You’ve got this! Go get it!

Daddy Takeover Tuesday: Help out

After a Monday that started the week off rocky, it was no surprise that my husband suggested a Daddy Takeover Tuesday theme that focused on helping me (the wife) out.

In all honesty, my husband helps all the time. But he doesn’t think he’s as helpful as he actually is. So, instead of focusing on helping out, I’ve chosen to tweak the theme a bit to: helping out a little extra.

Monday was a difficult day for me. No particular reason. But some days we just have bad days, and yesterday was one of those for me. My husband, wanting to make me feel better, asked for all the input on how to help out so I could have a break, or take some time to myself. And I was very appreciative.

Sometimes all that is needed is just a little extra help that your partner needs in the difficult times. It doesn’t take a grand gesture to make an impact. Likely, that’s not what is desired anyway, as that will add extra strain and guilt on your partner who is already feeling guilty.

The little extra helping moments, such as watching the children for a half hour and giving them positivity is key. This is what I needed yesterday, and exactly what my husband did. The kids had a boost from a perspective other than mine (which was no doubt grumpy), and I needed a little time to recuperate and gain some positivity and stamina to work through the rest of the evening.

A little extra help is sometimes all your partner in crime needs. Supporting each other is the key to our success, and I encourage you all to see if you can help out a little extra as well today. Or, if you need the extra help, don’t be afraid to ask. Communicating our needs is where it all starts.

Mombie Hack Monday: Sometimes there isn’t a hack

Today I am struggling. I have no ideas for Mombie Hacks on this Monday because I feel captured by my Mombie status.

Truthfully, what I can say is, sometimes this happens. And it is okay. Sometimes we cannot pull ourselves out of the darkness that is the Mombie state. Sometimes we just need to be okay that we are not okay, and know that tomorrow will be better. Sometimes we need to give ourselves a little grace. Sometimes even a lot of grace.

But what a challenge this can be, especially when we know there are others relying on us to be our best selves. Our littles rely on us for comfort, love, compassion, care, food, shelter, and everything else in between. We do not want to let them down. And our partners in crime, those people that support our children and us, well, we don’t want to let them down either.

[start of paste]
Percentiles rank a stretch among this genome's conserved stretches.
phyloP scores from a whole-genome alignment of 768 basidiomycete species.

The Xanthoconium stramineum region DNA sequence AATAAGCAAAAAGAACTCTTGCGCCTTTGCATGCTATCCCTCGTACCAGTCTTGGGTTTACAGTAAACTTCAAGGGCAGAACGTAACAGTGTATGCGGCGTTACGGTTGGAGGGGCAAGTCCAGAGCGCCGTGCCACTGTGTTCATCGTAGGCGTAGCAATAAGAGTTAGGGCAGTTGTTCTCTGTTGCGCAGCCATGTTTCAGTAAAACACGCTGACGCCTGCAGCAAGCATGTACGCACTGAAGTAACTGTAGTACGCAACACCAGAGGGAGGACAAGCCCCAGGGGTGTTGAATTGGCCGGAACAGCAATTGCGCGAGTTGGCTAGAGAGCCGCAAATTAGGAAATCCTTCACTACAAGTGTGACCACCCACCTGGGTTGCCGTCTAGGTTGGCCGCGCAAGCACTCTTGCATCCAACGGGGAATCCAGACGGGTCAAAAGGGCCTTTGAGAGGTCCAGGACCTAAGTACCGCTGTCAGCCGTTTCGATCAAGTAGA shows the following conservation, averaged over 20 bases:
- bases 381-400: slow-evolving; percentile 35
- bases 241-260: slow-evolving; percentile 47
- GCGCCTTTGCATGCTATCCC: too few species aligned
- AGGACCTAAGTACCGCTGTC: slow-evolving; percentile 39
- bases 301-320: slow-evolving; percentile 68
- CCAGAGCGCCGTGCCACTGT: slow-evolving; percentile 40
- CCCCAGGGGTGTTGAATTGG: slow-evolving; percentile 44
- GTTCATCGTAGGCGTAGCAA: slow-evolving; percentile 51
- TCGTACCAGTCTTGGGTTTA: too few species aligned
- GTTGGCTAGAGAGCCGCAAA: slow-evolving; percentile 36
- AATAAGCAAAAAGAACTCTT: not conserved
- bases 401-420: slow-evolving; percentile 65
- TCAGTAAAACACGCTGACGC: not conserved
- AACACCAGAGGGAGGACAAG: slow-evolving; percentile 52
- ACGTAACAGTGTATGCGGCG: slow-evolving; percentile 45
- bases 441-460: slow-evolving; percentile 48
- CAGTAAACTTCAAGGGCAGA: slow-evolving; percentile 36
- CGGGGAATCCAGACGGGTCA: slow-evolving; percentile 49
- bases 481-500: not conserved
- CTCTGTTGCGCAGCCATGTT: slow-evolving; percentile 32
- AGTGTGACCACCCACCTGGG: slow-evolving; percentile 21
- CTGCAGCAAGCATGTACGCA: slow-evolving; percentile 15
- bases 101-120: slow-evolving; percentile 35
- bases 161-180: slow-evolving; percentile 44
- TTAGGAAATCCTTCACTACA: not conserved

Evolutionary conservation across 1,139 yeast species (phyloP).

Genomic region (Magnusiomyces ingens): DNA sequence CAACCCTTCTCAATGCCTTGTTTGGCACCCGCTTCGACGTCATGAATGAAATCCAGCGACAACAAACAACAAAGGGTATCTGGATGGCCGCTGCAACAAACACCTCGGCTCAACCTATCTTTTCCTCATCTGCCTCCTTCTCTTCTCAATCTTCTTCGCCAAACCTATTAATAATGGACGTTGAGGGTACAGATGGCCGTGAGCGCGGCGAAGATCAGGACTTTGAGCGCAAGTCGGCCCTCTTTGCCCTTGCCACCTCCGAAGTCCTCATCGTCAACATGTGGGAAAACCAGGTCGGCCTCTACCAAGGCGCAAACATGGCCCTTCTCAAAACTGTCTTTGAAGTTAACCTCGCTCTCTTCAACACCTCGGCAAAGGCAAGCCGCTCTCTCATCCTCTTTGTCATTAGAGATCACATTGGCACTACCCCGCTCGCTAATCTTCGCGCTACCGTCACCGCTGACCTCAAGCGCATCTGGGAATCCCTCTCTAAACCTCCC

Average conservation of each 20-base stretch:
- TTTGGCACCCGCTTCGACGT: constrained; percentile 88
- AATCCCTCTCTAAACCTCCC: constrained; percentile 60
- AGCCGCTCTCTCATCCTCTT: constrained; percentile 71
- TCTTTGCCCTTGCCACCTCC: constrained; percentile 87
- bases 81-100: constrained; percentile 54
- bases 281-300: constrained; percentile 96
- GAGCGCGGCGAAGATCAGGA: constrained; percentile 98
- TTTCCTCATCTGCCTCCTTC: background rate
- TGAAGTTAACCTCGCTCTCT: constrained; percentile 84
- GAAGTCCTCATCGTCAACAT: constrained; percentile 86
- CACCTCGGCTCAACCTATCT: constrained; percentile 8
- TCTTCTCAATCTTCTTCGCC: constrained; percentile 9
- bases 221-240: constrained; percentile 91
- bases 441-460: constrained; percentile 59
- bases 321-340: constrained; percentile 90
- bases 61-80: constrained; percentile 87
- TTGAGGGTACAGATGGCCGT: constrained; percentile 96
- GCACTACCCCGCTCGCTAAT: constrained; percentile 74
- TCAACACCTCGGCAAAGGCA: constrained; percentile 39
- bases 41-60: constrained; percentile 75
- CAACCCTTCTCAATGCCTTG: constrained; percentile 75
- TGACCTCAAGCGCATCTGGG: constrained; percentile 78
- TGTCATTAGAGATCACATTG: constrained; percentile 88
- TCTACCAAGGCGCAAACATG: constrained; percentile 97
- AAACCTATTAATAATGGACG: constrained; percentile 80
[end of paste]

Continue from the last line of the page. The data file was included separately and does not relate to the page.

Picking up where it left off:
But what if we have placed our expectations of ourselves so high that we cannot reach them? Today is a bad day for me. Today I am grumpy. Today I can’t seem to pull myself out of it, no matter how hard I try. I am so upset with myself for being grumpy. So upset I have been on the verge of tears all day.

So what if those who need us, don’t have the same exponentially high expectations?

Today our youngest son has a cold, with a low grade fever. So I’ve been trying to keep him comfortable, and cuddle him.

And today our other two children woke up on the wrong side of the bed (just like mama). There is a bunch of sass, fits, and attitude directed all at each other and at mama today. So I’ve given them grace, and tried to be rational and calm, despite my inner need to scream.

Last, but certainly not least, my husband, who has been working all day, swooped in to rescue us all. While Baby B and I hang out inside he’s outside with the other two, encouraging better attitudes and fun moments.

Not all days are easy. And certainly not all days can be fixed with a simple hack. It, of course, is important to try to be our best selves. But it is even more important to give ourselves grace when this simply won’t happen.

This grace is perhaps the hardest thing to accomplish as a mom, and even harder as a Mombie. But the grace will set us free. Maybe today I am a Mombie, with seemingly no relief. But today I am choosing to give myself grace, and perhaps, with that, I will relinquish my Mombie status after all.

Setup YOUR Success Sunday: Nurture your relationships